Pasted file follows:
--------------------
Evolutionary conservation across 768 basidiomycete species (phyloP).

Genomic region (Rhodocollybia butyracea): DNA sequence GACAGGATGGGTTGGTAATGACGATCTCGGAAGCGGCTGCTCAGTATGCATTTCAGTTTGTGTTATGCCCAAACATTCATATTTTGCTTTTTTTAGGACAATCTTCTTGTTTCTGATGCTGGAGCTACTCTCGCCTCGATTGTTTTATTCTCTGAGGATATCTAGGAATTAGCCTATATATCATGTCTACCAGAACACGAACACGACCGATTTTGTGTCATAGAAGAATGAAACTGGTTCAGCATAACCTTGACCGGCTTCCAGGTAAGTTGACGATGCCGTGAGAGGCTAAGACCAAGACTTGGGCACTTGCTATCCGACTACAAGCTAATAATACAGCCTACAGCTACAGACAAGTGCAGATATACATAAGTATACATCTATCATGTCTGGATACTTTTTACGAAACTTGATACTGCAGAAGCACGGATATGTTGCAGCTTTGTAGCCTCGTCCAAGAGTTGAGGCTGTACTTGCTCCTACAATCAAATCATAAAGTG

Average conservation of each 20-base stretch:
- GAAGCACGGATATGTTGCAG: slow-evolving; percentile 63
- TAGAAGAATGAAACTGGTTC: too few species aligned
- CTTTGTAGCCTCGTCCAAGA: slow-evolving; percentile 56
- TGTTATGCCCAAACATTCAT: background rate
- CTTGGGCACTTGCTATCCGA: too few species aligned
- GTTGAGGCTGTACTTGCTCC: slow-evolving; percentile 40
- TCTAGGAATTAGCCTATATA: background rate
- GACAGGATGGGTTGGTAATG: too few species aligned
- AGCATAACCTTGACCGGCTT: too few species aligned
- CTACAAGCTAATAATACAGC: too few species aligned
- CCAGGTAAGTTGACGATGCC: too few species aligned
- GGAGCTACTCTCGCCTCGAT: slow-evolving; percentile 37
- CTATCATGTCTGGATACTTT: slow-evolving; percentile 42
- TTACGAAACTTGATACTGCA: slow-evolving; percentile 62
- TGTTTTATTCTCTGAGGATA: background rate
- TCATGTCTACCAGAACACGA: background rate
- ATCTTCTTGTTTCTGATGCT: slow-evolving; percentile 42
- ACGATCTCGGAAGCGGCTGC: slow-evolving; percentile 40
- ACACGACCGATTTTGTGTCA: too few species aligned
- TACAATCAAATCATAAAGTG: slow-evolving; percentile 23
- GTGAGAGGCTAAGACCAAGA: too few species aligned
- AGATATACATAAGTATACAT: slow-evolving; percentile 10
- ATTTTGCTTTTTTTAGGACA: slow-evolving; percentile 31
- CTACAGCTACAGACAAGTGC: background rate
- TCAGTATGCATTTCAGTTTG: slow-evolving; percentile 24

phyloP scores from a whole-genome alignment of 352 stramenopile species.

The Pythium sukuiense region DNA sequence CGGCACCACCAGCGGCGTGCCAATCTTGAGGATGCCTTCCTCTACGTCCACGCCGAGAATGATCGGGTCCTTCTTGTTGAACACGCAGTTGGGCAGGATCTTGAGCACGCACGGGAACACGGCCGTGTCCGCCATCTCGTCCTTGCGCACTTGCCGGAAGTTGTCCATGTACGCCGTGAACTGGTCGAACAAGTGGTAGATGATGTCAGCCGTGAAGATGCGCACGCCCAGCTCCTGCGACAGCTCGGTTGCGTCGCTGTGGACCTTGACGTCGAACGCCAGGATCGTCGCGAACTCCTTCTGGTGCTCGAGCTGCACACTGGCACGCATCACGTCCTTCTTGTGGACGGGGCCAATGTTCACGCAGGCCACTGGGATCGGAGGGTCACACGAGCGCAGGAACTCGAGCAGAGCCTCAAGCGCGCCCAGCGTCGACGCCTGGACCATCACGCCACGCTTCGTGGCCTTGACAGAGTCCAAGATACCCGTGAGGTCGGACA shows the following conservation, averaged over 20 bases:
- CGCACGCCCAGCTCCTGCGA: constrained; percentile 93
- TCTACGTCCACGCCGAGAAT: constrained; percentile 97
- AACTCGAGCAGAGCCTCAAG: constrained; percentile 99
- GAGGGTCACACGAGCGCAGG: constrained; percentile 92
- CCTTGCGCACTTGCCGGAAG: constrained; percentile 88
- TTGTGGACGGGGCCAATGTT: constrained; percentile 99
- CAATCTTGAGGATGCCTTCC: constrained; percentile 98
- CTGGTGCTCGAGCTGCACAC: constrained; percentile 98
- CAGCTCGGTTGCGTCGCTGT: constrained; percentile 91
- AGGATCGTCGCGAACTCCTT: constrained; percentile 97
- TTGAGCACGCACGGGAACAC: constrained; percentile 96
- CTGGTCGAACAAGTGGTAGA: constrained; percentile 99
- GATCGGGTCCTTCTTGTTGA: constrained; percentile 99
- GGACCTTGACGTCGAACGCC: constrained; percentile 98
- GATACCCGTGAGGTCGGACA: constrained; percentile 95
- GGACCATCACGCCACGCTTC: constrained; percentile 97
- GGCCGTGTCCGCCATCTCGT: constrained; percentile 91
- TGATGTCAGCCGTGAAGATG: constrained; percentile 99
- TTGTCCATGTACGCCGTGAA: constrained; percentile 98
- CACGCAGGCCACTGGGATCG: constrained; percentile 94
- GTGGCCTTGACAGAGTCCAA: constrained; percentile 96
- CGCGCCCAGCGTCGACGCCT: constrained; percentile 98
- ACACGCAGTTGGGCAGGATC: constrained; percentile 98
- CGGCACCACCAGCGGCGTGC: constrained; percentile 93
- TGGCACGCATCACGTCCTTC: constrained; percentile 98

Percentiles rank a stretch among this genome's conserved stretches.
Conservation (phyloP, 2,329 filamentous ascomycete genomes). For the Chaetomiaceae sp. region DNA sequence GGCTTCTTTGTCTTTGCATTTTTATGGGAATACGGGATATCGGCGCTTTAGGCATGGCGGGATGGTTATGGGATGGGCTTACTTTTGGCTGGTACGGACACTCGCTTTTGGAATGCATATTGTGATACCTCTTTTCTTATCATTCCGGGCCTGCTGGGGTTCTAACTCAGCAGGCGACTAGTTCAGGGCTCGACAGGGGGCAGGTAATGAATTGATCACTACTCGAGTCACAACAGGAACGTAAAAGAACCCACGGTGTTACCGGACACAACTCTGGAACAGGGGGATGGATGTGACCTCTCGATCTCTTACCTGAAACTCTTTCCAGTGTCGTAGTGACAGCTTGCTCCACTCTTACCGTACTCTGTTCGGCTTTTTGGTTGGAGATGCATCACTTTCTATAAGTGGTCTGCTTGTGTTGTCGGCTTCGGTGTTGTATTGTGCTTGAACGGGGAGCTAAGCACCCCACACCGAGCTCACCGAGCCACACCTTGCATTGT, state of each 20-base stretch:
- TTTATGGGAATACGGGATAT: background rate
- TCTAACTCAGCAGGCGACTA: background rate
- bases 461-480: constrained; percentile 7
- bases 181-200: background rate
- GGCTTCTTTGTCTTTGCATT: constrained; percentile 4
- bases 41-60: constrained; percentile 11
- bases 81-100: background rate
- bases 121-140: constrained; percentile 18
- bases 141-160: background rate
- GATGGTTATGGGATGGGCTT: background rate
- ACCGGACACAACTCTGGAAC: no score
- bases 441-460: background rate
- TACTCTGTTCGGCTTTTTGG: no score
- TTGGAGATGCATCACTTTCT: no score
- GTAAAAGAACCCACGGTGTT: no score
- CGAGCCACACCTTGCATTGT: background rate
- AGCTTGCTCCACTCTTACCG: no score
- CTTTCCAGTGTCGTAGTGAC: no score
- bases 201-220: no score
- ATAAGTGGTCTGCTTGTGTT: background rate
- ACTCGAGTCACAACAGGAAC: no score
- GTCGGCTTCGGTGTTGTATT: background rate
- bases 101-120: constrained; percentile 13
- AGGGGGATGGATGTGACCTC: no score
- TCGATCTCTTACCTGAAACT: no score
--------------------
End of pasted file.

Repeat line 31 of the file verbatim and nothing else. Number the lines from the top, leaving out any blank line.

- CGCACGCCCAGCTCCTGCGA: constrained; percentile 93